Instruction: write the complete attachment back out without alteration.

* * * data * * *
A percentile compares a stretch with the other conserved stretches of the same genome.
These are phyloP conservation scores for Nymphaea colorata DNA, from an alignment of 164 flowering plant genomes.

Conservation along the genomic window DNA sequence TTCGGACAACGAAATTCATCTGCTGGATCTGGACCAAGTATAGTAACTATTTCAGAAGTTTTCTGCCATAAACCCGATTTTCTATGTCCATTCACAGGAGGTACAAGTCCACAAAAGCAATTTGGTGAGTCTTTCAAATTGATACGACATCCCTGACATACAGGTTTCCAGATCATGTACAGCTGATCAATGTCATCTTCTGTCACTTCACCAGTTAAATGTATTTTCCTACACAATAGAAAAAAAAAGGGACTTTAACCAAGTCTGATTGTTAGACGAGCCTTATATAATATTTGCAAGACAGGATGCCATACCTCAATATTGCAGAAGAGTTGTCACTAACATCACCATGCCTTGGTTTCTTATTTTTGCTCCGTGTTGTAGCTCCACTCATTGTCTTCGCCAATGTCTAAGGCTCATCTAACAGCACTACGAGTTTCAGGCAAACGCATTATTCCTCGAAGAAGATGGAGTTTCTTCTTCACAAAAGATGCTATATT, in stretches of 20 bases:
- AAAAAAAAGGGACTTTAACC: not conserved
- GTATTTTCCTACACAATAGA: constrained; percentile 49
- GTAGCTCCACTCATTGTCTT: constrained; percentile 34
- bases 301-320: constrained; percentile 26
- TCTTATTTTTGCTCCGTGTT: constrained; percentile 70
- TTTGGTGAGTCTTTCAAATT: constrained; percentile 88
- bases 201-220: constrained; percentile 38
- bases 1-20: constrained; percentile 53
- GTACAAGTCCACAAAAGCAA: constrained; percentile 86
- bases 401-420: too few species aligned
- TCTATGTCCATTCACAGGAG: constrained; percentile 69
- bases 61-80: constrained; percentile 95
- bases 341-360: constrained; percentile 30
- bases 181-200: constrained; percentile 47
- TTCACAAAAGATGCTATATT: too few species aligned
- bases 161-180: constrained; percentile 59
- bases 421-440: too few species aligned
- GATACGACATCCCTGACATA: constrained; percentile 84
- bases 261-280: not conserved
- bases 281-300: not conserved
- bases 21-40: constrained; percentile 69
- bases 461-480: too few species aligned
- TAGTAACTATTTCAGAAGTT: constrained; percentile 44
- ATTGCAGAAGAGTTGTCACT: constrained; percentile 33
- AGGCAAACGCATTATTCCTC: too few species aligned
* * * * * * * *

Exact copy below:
A percentile compares a stretch with the other conserved stretches of the same genome.
These are phyloP conservation scores for Nymphaea colorata DNA, from an alignment of 164 flowering plant genomes.

Conservation along the genomic window DNA sequence TTCGGACAACGAAATTCATCTGCTGGATCTGGACCAAGTATAGTAACTATTTCAGAAGTTTTCTGCCATAAACCCGATTTTCTATGTCCATTCACAGGAGGTACAAGTCCACAAAAGCAATTTGGTGAGTCTTTCAAATTGATACGACATCCCTGACATACAGGTTTCCAGATCATGTACAGCTGATCAATGTCATCTTCTGTCACTTCACCAGTTAAATGTATTTTCCTACACAATAGAAAAAAAAAGGGACTTTAACCAAGTCTGATTGTTAGACGAGCCTTATATAATATTTGCAAGACAGGATGCCATACCTCAATATTGCAGAAGAGTTGTCACTAACATCACCATGCCTTGGTTTCTTATTTTTGCTCCGTGTTGTAGCTCCACTCATTGTCTTCGCCAATGTCTAAGGCTCATCTAACAGCACTACGAGTTTCAGGCAAACGCATTATTCCTCGAAGAAGATGGAGTTTCTTCTTCACAAAAGATGCTATATT, in stretches of 20 bases:
- AAAAAAAAGGGACTTTAACC: not conserved
- GTATTTTCCTACACAATAGA: constrained; percentile 49
- GTAGCTCCACTCATTGTCTT: constrained; percentile 34
- bases 301-320: constrained; percentile 26
- TCTTATTTTTGCTCCGTGTT: constrained; percentile 70
- TTTGGTGAGTCTTTCAAATT: constrained; percentile 88
- bases 201-220: constrained; percentile 38
- bases 1-20: constrained; percentile 53
- GTACAAGTCCACAAAAGCAA: constrained; percentile 86
- bases 401-420: too few species aligned
- TCTATGTCCATTCACAGGAG: constrained; percentile 69
- bases 61-80: constrained; percentile 95
- bases 341-360: constrained; percentile 30
- bases 181-200: constrained; percentile 47
- TTCACAAAAGATGCTATATT: too few species aligned
- bases 161-180: constrained; percentile 59
- bases 421-440: too few species aligned
- GATACGACATCCCTGACATA: constrained; percentile 84
- bases 261-280: not conserved
- bases 281-300: not conserved
- bases 21-40: constrained; percentile 69
- bases 461-480: too few species aligned
- TAGTAACTATTTCAGAAGTT: constrained; percentile 44
- ATTGCAGAAGAGTTGTCACT: constrained; percentile 33
- AGGCAAACGCATTATTCCTC: too few species aligned